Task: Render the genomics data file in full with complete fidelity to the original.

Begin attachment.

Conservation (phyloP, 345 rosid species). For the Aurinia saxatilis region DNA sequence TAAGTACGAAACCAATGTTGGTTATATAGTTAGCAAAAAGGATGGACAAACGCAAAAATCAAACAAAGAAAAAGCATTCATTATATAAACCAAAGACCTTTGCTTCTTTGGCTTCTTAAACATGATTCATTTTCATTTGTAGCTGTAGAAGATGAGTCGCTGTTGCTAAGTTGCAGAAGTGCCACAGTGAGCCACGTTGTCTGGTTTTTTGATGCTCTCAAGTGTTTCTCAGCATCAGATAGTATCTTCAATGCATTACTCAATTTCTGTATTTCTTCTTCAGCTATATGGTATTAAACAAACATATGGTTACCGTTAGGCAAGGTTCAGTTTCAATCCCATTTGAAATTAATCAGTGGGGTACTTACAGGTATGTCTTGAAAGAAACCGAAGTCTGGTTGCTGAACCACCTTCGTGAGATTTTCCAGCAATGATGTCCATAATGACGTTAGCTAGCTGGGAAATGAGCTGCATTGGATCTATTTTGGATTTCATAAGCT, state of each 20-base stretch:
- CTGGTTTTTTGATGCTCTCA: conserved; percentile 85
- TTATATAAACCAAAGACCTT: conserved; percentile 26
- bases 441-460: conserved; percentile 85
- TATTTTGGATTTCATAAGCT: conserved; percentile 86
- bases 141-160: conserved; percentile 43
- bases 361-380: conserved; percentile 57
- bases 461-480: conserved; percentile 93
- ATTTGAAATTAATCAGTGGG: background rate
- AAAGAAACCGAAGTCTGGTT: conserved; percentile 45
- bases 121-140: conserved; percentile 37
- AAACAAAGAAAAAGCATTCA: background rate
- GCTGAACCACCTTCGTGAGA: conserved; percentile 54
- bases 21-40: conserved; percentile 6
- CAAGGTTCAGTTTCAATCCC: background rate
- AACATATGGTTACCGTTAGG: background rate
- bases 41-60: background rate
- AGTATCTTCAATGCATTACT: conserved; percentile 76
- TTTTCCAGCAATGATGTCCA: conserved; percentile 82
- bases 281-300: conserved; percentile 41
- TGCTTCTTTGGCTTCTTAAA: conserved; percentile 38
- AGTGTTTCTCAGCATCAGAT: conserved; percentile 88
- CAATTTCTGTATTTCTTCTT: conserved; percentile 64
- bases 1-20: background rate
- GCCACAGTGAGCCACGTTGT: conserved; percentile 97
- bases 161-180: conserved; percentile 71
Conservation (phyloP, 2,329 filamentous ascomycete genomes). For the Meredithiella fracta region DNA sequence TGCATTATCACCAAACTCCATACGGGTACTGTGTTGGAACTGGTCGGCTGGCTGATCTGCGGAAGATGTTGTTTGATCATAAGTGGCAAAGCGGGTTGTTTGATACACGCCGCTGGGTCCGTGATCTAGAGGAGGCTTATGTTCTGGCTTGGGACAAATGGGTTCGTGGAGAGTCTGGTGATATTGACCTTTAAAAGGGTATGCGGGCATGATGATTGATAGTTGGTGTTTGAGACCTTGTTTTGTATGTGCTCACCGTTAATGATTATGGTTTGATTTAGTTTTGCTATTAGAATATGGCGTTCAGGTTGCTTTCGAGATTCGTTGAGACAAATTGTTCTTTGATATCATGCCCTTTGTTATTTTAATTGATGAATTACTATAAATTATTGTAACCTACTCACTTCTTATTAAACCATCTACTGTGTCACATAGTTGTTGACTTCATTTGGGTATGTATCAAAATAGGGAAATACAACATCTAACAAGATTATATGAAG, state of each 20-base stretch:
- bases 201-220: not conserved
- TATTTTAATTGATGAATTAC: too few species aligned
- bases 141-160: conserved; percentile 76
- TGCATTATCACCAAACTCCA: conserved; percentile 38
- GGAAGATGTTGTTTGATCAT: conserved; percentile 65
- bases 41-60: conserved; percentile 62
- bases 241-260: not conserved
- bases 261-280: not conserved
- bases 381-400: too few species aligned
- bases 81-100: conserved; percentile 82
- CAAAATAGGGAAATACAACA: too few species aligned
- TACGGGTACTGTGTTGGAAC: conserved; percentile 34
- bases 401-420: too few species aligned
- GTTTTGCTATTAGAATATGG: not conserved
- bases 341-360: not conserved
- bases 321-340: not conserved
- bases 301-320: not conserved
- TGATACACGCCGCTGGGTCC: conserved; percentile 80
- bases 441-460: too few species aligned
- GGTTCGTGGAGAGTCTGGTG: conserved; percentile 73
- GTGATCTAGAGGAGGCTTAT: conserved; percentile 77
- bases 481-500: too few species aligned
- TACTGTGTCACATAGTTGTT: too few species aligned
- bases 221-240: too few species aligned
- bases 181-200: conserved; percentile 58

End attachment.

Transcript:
Conservation (phyloP, 345 rosid species). For the Aurinia saxatilis region DNA sequence TAAGTACGAAACCAATGTTGGTTATATAGTTAGCAAAAAGGATGGACAAACGCAAAAATCAAACAAAGAAAAAGCATTCATTATATAAACCAAAGACCTTTGCTTCTTTGGCTTCTTAAACATGATTCATTTTCATTTGTAGCTGTAGAAGATGAGTCGCTGTTGCTAAGTTGCAGAAGTGCCACAGTGAGCCACGTTGTCTGGTTTTTTGATGCTCTCAAGTGTTTCTCAGCATCAGATAGTATCTTCAATGCATTACTCAATTTCTGTATTTCTTCTTCAGCTATATGGTATTAAACAAACATATGGTTACCGTTAGGCAAGGTTCAGTTTCAATCCCATTTGAAATTAATCAGTGGGGTACTTACAGGTATGTCTTGAAAGAAACCGAAGTCTGGTTGCTGAACCACCTTCGTGAGATTTTCCAGCAATGATGTCCATAATGACGTTAGCTAGCTGGGAAATGAGCTGCATTGGATCTATTTTGGATTTCATAAGCT, state of each 20-base stretch:
- CTGGTTTTTTGATGCTCTCA: conserved; percentile 85
- TTATATAAACCAAAGACCTT: conserved; percentile 26
- bases 441-460: conserved; percentile 85
- TATTTTGGATTTCATAAGCT: conserved; percentile 86
- bases 141-160: conserved; percentile 43
- bases 361-380: conserved; percentile 57
- bases 461-480: conserved; percentile 93
- ATTTGAAATTAATCAGTGGG: background rate
- AAAGAAACCGAAGTCTGGTT: conserved; percentile 45
- bases 121-140: conserved; percentile 37
- AAACAAAGAAAAAGCATTCA: background rate
- GCTGAACCACCTTCGTGAGA: conserved; percentile 54
- bases 21-40: conserved; percentile 6
- CAAGGTTCAGTTTCAATCCC: background rate
- AACATATGGTTACCGTTAGG: background rate
- bases 41-60: background rate
- AGTATCTTCAATGCATTACT: conserved; percentile 76
- TTTTCCAGCAATGATGTCCA: conserved; percentile 82
- bases 281-300: conserved; percentile 41
- TGCTTCTTTGGCTTCTTAAA: conserved; percentile 38
- AGTGTTTCTCAGCATCAGAT: conserved; percentile 88
- CAATTTCTGTATTTCTTCTT: conserved; percentile 64
- bases 1-20: background rate
- GCCACAGTGAGCCACGTTGT: conserved; percentile 97
- bases 161-180: conserved; percentile 71
Conservation (phyloP, 2,329 filamentous ascomycete genomes). For the Meredithiella fracta region DNA sequence TGCATTATCACCAAACTCCATACGGGTACTGTGTTGGAACTGGTCGGCTGGCTGATCTGCGGAAGATGTTGTTTGATCATAAGTGGCAAAGCGGGTTGTTTGATACACGCCGCTGGGTCCGTGATCTAGAGGAGGCTTATGTTCTGGCTTGGGACAAATGGGTTCGTGGAGAGTCTGGTGATATTGACCTTTAAAAGGGTATGCGGGCATGATGATTGATAGTTGGTGTTTGAGACCTTGTTTTGTATGTGCTCACCGTTAATGATTATGGTTTGATTTAGTTTTGCTATTAGAATATGGCGTTCAGGTTGCTTTCGAGATTCGTTGAGACAAATTGTTCTTTGATATCATGCCCTTTGTTATTTTAATTGATGAATTACTATAAATTATTGTAACCTACTCACTTCTTATTAAACCATCTACTGTGTCACATAGTTGTTGACTTCATTTGGGTATGTATCAAAATAGGGAAATACAACATCTAACAAGATTATATGAAG, state of each 20-base stretch:
- bases 201-220: not conserved
- TATTTTAATTGATGAATTAC: too few species aligned
- bases 141-160: conserved; percentile 76
- TGCATTATCACCAAACTCCA: conserved; percentile 38
- GGAAGATGTTGTTTGATCAT: conserved; percentile 65
- bases 41-60: conserved; percentile 62
- bases 241-260: not conserved
- bases 261-280: not conserved
- bases 381-400: too few species aligned
- bases 81-100: conserved; percentile 82
- CAAAATAGGGAAATACAACA: too few species aligned
- TACGGGTACTGTGTTGGAAC: conserved; percentile 34
- bases 401-420: too few species aligned
- GTTTTGCTATTAGAATATGG: not conserved
- bases 341-360: not conserved
- bases 321-340: not conserved
- bases 301-320: not conserved
- TGATACACGCCGCTGGGTCC: conserved; percentile 80
- bases 441-460: too few species aligned
- GGTTCGTGGAGAGTCTGGTG: conserved; percentile 73
- GTGATCTAGAGGAGGCTTAT: conserved; percentile 77
- bases 481-500: too few species aligned
- TACTGTGTCACATAGTTGTT: too few species aligned
- bases 221-240: too few species aligned
- bases 181-200: conserved; percentile 58